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The Best And Worst NBA One-Year Deals In This Free Agency (So Far)

Grading each minor offseason acquisition in terms of overall impact
by Miggy Dumlao | Jul 7, 2018
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Every team, no matter how well or poorly they did in the season, comes into the offseason with needs on their rosters and finite resources to utilize. This free agency period only contained a few teams with enough cap space to burn and so a lot are left bargain hunting and hoping to strike gold with their signings.

A good way to spend money for teams is to sign players to one-year deals. One-year deals by nature have lesser risk compared to multi-year contracts as it only saddles a team in the short term. So even if the player signed performs poorly or gets injured then the team can cut ties after just one year.

From a player’s perspective, a one-year deal usually means that he is trying to build up his value to cash in for a more lucrative contract the next year. Another reason could be a verbal agreement from the team to the player that the money saved would be used for other players and such.

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A lot of players have now signed one-year deals for teams this season. Contenders, rebuilders, and every team in between have signed players and we’re grading them based on roster fit, money shelled out, and player quality.

Trevor Ariza, Phoenix Suns, 15M: B+

Even if 15 million is a bit too much, Trevor Ariza has been one of the premier 3 and D players in the league. He’s a former champion and has been part of numerous playoff teams. Ariza is a steady veteran presence that would surely benefit the young Suns team that needs help in both offense and defense.

Ariza would space the floor, as he hit 36.8% of his threes last season on almost seven attempts per game, and he will increase the defensive intensity while also taking on the primary defensive assignment on the perimeter. Devin Booker and incoming rookie DeAndre Ayton would benefit from Ariza’s presence.

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Kentavious Caldwell-Pope, Los Angeles Lakers, 12M: A-

Caldwell-Pope was signed for almost 18 million last season and even if that was more than his game suggests he’s worth, he was a great defensive piece and floor spacer for the Lakers.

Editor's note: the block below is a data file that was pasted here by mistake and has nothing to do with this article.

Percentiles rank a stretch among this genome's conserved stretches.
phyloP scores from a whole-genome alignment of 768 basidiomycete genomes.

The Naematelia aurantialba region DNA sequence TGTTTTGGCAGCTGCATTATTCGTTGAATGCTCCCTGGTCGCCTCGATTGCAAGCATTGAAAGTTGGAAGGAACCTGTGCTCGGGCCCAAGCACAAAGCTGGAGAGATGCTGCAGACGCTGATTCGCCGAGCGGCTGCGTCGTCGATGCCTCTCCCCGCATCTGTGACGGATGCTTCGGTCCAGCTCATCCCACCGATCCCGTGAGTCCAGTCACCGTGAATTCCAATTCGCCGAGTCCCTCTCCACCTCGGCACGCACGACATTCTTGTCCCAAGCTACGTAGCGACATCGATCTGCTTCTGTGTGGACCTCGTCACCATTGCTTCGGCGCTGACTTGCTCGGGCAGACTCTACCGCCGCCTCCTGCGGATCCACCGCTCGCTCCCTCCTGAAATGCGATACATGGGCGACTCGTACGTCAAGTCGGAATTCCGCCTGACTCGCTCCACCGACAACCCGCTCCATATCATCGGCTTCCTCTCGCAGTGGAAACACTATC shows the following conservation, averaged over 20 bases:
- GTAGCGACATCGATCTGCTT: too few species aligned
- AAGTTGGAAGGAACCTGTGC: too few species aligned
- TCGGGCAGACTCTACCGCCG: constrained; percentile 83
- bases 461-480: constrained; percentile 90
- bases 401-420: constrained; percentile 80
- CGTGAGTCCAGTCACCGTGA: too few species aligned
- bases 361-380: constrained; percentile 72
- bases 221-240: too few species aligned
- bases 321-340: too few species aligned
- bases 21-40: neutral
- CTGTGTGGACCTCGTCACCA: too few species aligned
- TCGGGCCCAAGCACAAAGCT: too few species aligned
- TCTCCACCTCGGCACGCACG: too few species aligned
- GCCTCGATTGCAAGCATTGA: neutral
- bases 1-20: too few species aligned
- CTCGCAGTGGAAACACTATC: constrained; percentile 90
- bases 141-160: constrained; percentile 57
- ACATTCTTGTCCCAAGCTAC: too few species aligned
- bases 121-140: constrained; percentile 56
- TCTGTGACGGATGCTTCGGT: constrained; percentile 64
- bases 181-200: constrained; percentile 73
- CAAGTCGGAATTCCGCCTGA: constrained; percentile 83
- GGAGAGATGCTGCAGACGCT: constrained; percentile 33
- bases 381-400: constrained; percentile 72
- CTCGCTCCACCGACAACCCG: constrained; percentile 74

Now signed to only 12 million, KCP will be an integral part of the Lakers rise to power. The Lake Show now has LeBron and KCP will provide him with the 3 and D player he did not have last season. This contract from the management is a step to making the King happy. That counts as a win.

Michael Carter-Williams, Houston Rockets, LM: B

Michael Carter-Williams may have fallen off the cliff since he was the rookie of the year for the Philadelphia 76ers, and he can’t shoot anything to save his life, but he’s still a serviceable defender who will help the Rockets.

The Rockets are probably expecting him to replace Trevor Ariza’s defense and if he’s able to do just that, the league minimum would be worth it. Anything more from MCW will just be gravy.

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Ed Davis, Brooklyn Nets, 4.4M: B-

Davis is an unspectacular player, which is a good thing. He plays hard, does the dirty work, and is as solid as they come. The Nets don’t actually need him though.

Timofey Mozgov, Jarrett Allen, and Jahlil Okafor are the centers of the team while Quincy Acy, DeMarre Carroll, Dante Cunningham, Rondae Hollis-Jefferson, and Rodions Kurucs are those that play at both the 3 and 4 spots.

Davis is signed on the cheap and will provide a veteran presence, but you wonder if the money could have been spent on a higher need.

Tyreke Evans, Indiana Pacers, 12M: A

Evans is a former rookie of the year who is currently enjoying somewhat of a renaissance in his career. He was the only consistent source of offense last season for the disgruntled Memphis Grizzlies and he parlayed his small contract last year to another one-year deal this offseason with the Indiana Pacers.

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Evans can play alongside star Victor Oladipo or as a primary ball handler, and he’ll be able to do both equally well. Evans will also serve as a veteran leader on a team looking to stake their claim as a dark horse contender for new kings of the East.